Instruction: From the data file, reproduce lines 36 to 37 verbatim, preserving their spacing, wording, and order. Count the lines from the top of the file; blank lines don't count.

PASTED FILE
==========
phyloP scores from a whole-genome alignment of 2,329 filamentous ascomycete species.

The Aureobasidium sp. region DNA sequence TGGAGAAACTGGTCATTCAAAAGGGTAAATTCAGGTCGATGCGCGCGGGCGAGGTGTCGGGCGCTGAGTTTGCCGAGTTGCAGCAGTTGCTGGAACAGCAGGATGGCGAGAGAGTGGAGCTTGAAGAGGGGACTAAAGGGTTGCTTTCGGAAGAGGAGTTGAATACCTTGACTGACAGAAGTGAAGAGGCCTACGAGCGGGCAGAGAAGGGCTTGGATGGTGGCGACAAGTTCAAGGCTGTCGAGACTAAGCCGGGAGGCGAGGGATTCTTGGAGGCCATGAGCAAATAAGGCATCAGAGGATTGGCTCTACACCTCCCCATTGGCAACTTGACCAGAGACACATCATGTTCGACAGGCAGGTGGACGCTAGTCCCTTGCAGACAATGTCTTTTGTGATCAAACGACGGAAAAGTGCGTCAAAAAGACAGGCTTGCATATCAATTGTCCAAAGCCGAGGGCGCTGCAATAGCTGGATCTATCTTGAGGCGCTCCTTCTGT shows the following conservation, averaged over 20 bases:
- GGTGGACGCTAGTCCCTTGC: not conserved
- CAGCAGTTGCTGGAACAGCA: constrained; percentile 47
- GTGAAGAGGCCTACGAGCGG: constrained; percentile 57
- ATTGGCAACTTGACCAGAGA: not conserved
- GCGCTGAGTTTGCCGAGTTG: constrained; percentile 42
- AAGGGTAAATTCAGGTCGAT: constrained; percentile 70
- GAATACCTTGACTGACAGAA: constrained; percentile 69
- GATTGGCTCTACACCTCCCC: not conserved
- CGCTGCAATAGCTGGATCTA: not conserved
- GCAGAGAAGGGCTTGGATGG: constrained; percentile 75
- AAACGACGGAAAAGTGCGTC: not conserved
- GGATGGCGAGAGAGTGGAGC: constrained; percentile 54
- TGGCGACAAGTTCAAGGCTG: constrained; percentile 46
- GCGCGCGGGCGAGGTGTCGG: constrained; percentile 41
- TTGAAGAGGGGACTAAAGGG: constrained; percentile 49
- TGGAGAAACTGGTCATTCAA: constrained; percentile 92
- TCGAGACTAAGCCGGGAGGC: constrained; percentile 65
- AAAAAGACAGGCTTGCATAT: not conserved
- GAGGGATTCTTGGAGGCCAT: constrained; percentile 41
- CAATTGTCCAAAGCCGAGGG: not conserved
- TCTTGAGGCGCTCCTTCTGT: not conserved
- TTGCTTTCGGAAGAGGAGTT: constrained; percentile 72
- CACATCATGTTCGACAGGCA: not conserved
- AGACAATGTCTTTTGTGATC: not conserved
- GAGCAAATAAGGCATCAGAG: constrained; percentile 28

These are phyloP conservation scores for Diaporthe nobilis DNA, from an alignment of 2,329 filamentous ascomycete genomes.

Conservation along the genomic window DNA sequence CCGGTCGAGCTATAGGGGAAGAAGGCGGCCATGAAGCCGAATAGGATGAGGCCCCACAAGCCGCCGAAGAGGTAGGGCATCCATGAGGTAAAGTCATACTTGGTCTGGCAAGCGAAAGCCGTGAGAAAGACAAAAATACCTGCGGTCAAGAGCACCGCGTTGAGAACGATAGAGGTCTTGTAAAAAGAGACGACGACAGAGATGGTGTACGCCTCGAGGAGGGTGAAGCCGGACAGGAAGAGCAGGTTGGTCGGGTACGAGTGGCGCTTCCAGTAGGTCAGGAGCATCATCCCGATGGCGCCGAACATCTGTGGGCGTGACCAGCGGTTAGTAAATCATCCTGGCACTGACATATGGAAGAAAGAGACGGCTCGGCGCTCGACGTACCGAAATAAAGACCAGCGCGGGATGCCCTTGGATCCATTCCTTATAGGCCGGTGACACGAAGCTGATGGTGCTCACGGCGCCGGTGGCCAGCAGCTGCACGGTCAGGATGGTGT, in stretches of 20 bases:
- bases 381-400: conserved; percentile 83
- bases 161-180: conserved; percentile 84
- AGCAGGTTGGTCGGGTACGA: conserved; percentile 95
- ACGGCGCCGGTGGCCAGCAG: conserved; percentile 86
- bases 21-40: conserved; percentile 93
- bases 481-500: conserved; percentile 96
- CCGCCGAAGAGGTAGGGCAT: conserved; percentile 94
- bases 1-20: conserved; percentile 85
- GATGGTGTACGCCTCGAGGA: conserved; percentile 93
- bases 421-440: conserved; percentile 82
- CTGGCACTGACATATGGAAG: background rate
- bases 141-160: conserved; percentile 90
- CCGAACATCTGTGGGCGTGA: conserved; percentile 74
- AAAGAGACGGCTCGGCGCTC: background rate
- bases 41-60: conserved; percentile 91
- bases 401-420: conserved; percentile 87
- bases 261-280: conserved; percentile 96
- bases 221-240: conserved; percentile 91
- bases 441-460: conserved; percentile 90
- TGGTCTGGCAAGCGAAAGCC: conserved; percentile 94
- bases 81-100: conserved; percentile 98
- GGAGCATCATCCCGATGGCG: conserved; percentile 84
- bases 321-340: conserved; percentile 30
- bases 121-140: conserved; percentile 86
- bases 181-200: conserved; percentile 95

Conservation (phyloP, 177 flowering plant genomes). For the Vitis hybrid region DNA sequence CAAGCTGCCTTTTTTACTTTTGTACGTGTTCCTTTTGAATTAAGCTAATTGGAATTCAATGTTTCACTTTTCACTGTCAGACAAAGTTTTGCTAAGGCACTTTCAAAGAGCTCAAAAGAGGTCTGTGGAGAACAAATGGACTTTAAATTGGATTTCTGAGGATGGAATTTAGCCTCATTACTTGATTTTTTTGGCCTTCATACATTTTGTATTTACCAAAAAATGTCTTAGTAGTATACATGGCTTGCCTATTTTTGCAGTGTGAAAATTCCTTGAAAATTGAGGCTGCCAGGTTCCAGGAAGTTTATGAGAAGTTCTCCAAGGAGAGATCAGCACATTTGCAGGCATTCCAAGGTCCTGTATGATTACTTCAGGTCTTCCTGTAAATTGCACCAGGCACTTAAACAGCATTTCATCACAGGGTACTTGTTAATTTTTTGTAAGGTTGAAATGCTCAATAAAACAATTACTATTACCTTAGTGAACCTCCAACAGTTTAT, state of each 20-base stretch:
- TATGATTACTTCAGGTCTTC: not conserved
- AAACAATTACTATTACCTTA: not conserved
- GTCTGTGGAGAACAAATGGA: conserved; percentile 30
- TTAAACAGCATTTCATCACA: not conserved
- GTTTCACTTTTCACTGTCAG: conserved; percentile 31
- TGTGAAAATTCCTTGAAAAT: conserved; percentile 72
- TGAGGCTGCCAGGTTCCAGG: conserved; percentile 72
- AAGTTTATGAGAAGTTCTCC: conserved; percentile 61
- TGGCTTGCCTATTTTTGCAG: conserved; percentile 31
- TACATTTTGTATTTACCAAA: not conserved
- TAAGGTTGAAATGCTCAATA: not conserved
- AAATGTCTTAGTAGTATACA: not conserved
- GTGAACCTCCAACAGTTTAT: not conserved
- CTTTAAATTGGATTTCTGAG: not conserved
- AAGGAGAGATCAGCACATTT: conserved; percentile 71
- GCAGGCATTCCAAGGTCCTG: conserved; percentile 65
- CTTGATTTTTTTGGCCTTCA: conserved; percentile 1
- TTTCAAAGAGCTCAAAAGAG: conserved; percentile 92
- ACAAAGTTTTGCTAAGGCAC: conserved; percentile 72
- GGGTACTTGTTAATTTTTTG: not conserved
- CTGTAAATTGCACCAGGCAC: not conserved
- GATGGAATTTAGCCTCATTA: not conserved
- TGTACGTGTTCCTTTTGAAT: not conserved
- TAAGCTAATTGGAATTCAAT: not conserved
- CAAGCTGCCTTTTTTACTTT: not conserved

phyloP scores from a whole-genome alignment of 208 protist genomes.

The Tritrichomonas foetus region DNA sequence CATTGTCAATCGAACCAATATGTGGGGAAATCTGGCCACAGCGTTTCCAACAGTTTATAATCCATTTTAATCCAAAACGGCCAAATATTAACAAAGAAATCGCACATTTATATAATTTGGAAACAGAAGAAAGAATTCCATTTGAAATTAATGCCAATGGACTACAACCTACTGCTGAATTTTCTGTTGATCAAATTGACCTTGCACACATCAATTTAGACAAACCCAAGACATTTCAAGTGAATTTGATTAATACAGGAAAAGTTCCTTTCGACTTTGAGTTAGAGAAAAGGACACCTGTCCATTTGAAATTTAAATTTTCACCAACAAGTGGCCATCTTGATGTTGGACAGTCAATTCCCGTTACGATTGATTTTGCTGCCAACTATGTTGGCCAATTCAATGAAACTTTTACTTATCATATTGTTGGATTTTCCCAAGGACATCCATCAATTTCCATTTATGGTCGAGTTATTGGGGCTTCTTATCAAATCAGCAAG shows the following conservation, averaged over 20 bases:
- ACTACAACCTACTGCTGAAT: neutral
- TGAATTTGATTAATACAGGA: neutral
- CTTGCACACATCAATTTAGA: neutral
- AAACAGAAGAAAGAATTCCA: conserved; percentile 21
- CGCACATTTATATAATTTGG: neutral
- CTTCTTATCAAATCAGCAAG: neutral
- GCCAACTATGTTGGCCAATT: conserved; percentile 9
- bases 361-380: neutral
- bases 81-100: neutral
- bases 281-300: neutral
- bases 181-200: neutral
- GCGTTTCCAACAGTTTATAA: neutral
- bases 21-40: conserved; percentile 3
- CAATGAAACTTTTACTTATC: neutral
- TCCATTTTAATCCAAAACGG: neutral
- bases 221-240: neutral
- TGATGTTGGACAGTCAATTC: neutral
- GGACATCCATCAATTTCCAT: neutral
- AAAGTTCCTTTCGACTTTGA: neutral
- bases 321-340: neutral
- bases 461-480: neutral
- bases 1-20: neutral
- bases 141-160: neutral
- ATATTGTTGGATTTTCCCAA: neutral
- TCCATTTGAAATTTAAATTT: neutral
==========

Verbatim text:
- CCGCCGAAGAGGTAGGGCAT: conserved; percentile 94
- bases 1-20: conserved; percentile 85